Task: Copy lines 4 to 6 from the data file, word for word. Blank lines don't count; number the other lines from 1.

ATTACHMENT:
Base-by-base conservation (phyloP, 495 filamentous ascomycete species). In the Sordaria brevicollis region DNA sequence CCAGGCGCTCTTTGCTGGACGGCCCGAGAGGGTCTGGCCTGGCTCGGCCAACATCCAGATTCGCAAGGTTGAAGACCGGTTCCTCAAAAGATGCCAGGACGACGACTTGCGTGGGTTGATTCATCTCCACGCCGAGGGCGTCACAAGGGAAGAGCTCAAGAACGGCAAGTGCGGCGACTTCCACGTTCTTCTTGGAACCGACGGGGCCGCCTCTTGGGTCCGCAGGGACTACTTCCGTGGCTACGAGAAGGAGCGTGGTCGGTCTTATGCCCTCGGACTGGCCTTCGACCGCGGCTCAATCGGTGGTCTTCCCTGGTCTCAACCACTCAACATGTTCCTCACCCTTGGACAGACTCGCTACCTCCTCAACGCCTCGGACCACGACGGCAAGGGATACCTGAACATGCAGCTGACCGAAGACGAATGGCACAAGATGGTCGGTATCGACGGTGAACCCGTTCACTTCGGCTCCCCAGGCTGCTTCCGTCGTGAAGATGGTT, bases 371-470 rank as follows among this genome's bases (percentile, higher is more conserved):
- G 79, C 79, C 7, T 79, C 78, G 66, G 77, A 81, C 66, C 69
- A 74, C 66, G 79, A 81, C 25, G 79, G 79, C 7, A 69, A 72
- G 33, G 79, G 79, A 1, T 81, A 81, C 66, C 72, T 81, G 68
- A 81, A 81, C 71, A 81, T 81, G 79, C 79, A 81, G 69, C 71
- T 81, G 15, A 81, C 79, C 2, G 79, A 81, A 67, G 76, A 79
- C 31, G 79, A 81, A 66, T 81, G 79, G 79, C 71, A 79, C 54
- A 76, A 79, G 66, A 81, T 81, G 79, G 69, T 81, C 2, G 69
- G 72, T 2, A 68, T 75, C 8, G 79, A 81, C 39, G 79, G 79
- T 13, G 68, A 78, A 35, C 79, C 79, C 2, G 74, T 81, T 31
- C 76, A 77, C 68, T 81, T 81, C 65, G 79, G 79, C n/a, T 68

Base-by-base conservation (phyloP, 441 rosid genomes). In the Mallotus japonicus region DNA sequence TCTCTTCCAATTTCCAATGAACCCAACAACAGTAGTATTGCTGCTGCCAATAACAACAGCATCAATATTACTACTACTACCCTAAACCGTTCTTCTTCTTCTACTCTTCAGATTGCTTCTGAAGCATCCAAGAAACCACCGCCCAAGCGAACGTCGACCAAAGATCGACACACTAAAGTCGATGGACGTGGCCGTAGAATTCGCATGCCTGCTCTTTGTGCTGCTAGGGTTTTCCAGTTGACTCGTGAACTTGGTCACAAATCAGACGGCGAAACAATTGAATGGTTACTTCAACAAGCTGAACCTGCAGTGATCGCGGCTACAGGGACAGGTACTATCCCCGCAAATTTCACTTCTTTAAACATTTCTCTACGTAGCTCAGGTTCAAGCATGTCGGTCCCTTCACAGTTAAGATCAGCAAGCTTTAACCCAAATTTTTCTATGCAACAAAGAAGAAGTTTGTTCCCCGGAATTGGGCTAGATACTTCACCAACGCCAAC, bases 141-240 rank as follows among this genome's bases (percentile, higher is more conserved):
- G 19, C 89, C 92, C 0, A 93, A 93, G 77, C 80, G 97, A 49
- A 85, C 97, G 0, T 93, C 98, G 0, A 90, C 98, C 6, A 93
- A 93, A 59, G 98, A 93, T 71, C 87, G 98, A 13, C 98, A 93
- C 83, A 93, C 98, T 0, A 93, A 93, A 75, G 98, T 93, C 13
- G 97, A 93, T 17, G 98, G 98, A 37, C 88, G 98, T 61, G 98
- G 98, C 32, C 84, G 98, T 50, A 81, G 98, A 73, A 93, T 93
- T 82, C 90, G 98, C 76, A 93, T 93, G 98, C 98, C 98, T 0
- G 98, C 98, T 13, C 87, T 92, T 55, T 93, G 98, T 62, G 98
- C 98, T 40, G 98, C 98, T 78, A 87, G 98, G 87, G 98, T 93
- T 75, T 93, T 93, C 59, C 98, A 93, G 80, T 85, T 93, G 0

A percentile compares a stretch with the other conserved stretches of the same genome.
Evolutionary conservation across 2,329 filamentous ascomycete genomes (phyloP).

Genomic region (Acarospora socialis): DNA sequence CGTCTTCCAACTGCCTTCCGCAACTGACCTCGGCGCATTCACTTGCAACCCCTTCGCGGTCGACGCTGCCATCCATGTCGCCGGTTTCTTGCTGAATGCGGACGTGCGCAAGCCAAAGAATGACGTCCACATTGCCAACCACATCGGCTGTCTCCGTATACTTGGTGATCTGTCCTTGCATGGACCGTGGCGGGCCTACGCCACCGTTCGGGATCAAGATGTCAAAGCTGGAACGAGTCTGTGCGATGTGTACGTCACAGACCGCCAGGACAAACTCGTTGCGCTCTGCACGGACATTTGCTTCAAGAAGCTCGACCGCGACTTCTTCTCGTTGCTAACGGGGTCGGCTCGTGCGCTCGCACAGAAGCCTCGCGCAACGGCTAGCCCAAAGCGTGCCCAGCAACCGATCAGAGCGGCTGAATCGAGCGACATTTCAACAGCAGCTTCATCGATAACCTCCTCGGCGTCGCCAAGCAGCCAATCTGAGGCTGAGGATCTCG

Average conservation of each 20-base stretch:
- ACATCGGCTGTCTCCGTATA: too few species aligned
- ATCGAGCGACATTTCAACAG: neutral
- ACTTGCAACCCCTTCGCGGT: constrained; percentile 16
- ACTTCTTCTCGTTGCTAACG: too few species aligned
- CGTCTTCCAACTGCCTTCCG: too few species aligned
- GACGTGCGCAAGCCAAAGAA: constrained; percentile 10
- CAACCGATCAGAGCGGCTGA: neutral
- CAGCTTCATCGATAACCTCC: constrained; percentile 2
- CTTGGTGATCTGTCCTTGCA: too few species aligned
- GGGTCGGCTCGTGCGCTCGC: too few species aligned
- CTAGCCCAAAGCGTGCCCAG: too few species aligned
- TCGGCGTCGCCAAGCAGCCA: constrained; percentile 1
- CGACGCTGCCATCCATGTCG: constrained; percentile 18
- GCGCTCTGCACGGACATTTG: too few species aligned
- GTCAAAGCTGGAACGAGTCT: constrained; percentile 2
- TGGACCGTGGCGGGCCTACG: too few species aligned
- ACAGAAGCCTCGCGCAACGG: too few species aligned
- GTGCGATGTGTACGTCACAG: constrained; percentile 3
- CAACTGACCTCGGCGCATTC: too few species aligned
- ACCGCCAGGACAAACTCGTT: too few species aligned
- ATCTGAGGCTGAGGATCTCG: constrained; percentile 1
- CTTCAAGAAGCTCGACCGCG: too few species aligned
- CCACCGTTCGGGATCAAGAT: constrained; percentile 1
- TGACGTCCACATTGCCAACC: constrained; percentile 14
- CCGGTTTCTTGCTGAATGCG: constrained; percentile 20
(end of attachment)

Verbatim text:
- G 33, G 79, G 79, A 1, T 81, A 81, C 66, C 72, T 81, G 68
- A 81, A 81, C 71, A 81, T 81, G 79, C 79, A 81, G 69, C 71
- T 81, G 15, A 81, C 79, C 2, G 79, A 81, A 67, G 76, A 79